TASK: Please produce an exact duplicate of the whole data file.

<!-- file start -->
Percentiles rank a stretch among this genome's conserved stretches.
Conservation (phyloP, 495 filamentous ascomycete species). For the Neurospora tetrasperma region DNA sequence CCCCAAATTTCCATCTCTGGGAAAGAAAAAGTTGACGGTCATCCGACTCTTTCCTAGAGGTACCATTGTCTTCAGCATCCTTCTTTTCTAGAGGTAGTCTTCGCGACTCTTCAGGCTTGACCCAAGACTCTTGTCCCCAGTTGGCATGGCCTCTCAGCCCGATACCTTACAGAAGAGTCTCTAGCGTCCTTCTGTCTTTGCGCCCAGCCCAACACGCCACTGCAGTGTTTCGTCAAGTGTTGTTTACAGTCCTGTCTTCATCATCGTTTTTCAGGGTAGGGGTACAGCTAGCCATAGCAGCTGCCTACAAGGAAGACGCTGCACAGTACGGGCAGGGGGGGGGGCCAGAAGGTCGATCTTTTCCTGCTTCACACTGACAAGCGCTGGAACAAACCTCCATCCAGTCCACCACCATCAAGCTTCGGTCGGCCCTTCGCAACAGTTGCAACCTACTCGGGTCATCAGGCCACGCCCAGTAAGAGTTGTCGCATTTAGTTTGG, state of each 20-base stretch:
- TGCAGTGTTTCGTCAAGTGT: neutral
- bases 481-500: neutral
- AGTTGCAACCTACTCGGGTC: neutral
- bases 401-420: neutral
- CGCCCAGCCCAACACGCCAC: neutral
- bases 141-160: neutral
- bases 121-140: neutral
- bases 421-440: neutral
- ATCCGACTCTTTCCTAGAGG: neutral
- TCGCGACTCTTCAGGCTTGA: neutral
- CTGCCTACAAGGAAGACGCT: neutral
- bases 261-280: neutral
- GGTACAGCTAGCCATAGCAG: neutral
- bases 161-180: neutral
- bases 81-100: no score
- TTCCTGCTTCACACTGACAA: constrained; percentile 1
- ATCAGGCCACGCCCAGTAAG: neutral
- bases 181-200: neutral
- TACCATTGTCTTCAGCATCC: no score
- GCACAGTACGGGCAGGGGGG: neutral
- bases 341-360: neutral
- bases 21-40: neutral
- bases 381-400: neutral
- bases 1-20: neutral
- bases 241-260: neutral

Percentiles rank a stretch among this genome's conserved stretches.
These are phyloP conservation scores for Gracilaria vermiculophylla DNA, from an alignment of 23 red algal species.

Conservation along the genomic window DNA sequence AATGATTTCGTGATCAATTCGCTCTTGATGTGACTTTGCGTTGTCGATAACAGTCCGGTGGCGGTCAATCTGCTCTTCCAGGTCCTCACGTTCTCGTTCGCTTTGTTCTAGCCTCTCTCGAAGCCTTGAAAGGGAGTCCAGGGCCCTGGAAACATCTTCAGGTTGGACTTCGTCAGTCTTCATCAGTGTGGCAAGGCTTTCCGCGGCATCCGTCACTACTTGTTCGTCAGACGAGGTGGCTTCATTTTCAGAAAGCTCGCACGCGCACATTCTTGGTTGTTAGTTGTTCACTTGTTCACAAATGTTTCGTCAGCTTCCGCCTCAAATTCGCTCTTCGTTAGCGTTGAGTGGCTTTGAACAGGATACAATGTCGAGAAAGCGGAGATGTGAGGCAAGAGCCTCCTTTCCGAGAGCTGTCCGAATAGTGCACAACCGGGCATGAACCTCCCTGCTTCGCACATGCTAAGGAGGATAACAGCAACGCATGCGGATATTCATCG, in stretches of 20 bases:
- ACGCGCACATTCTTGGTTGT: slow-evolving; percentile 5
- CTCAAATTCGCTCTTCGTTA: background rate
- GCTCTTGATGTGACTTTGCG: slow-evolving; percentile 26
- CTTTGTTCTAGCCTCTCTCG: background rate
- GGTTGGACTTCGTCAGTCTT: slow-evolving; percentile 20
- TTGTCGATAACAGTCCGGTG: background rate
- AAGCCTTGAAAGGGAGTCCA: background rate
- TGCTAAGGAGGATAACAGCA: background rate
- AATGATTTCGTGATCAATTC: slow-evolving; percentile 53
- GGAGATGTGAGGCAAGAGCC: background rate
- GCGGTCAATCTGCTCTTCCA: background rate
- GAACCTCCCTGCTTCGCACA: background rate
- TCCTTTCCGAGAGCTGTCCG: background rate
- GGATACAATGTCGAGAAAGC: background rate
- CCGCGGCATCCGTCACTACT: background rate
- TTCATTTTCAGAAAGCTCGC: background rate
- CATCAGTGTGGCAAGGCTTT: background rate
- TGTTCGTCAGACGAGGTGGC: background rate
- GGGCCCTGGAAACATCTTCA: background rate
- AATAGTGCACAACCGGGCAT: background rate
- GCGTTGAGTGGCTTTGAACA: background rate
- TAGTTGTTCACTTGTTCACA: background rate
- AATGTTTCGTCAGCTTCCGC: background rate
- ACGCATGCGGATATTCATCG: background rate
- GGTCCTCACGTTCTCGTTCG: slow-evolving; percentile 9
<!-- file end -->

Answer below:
Percentiles rank a stretch among this genome's conserved stretches.
Conservation (phyloP, 495 filamentous ascomycete species). For the Neurospora tetrasperma region DNA sequence CCCCAAATTTCCATCTCTGGGAAAGAAAAAGTTGACGGTCATCCGACTCTTTCCTAGAGGTACCATTGTCTTCAGCATCCTTCTTTTCTAGAGGTAGTCTTCGCGACTCTTCAGGCTTGACCCAAGACTCTTGTCCCCAGTTGGCATGGCCTCTCAGCCCGATACCTTACAGAAGAGTCTCTAGCGTCCTTCTGTCTTTGCGCCCAGCCCAACACGCCACTGCAGTGTTTCGTCAAGTGTTGTTTACAGTCCTGTCTTCATCATCGTTTTTCAGGGTAGGGGTACAGCTAGCCATAGCAGCTGCCTACAAGGAAGACGCTGCACAGTACGGGCAGGGGGGGGGGCCAGAAGGTCGATCTTTTCCTGCTTCACACTGACAAGCGCTGGAACAAACCTCCATCCAGTCCACCACCATCAAGCTTCGGTCGGCCCTTCGCAACAGTTGCAACCTACTCGGGTCATCAGGCCACGCCCAGTAAGAGTTGTCGCATTTAGTTTGG, state of each 20-base stretch:
- TGCAGTGTTTCGTCAAGTGT: neutral
- bases 481-500: neutral
- AGTTGCAACCTACTCGGGTC: neutral
- bases 401-420: neutral
- CGCCCAGCCCAACACGCCAC: neutral
- bases 141-160: neutral
- bases 121-140: neutral
- bases 421-440: neutral
- ATCCGACTCTTTCCTAGAGG: neutral
- TCGCGACTCTTCAGGCTTGA: neutral
- CTGCCTACAAGGAAGACGCT: neutral
- bases 261-280: neutral
- GGTACAGCTAGCCATAGCAG: neutral
- bases 161-180: neutral
- bases 81-100: no score
- TTCCTGCTTCACACTGACAA: constrained; percentile 1
- ATCAGGCCACGCCCAGTAAG: neutral
- bases 181-200: neutral
- TACCATTGTCTTCAGCATCC: no score
- GCACAGTACGGGCAGGGGGG: neutral
- bases 341-360: neutral
- bases 21-40: neutral
- bases 381-400: neutral
- bases 1-20: neutral
- bases 241-260: neutral

Percentiles rank a stretch among this genome's conserved stretches.
These are phyloP conservation scores for Gracilaria vermiculophylla DNA, from an alignment of 23 red algal species.

Conservation along the genomic window DNA sequence AATGATTTCGTGATCAATTCGCTCTTGATGTGACTTTGCGTTGTCGATAACAGTCCGGTGGCGGTCAATCTGCTCTTCCAGGTCCTCACGTTCTCGTTCGCTTTGTTCTAGCCTCTCTCGAAGCCTTGAAAGGGAGTCCAGGGCCCTGGAAACATCTTCAGGTTGGACTTCGTCAGTCTTCATCAGTGTGGCAAGGCTTTCCGCGGCATCCGTCACTACTTGTTCGTCAGACGAGGTGGCTTCATTTTCAGAAAGCTCGCACGCGCACATTCTTGGTTGTTAGTTGTTCACTTGTTCACAAATGTTTCGTCAGCTTCCGCCTCAAATTCGCTCTTCGTTAGCGTTGAGTGGCTTTGAACAGGATACAATGTCGAGAAAGCGGAGATGTGAGGCAAGAGCCTCCTTTCCGAGAGCTGTCCGAATAGTGCACAACCGGGCATGAACCTCCCTGCTTCGCACATGCTAAGGAGGATAACAGCAACGCATGCGGATATTCATCG, in stretches of 20 bases:
- ACGCGCACATTCTTGGTTGT: slow-evolving; percentile 5
- CTCAAATTCGCTCTTCGTTA: background rate
- GCTCTTGATGTGACTTTGCG: slow-evolving; percentile 26
- CTTTGTTCTAGCCTCTCTCG: background rate
- GGTTGGACTTCGTCAGTCTT: slow-evolving; percentile 20
- TTGTCGATAACAGTCCGGTG: background rate
- AAGCCTTGAAAGGGAGTCCA: background rate
- TGCTAAGGAGGATAACAGCA: background rate
- AATGATTTCGTGATCAATTC: slow-evolving; percentile 53
- GGAGATGTGAGGCAAGAGCC: background rate
- GCGGTCAATCTGCTCTTCCA: background rate
- GAACCTCCCTGCTTCGCACA: background rate
- TCCTTTCCGAGAGCTGTCCG: background rate
- GGATACAATGTCGAGAAAGC: background rate
- CCGCGGCATCCGTCACTACT: background rate
- TTCATTTTCAGAAAGCTCGC: background rate
- CATCAGTGTGGCAAGGCTTT: background rate
- TGTTCGTCAGACGAGGTGGC: background rate
- GGGCCCTGGAAACATCTTCA: background rate
- AATAGTGCACAACCGGGCAT: background rate
- GCGTTGAGTGGCTTTGAACA: background rate
- TAGTTGTTCACTTGTTCACA: background rate
- AATGTTTCGTCAGCTTCCGC: background rate
- ACGCATGCGGATATTCATCG: background rate
- GGTCCTCACGTTCTCGTTCG: slow-evolving; percentile 9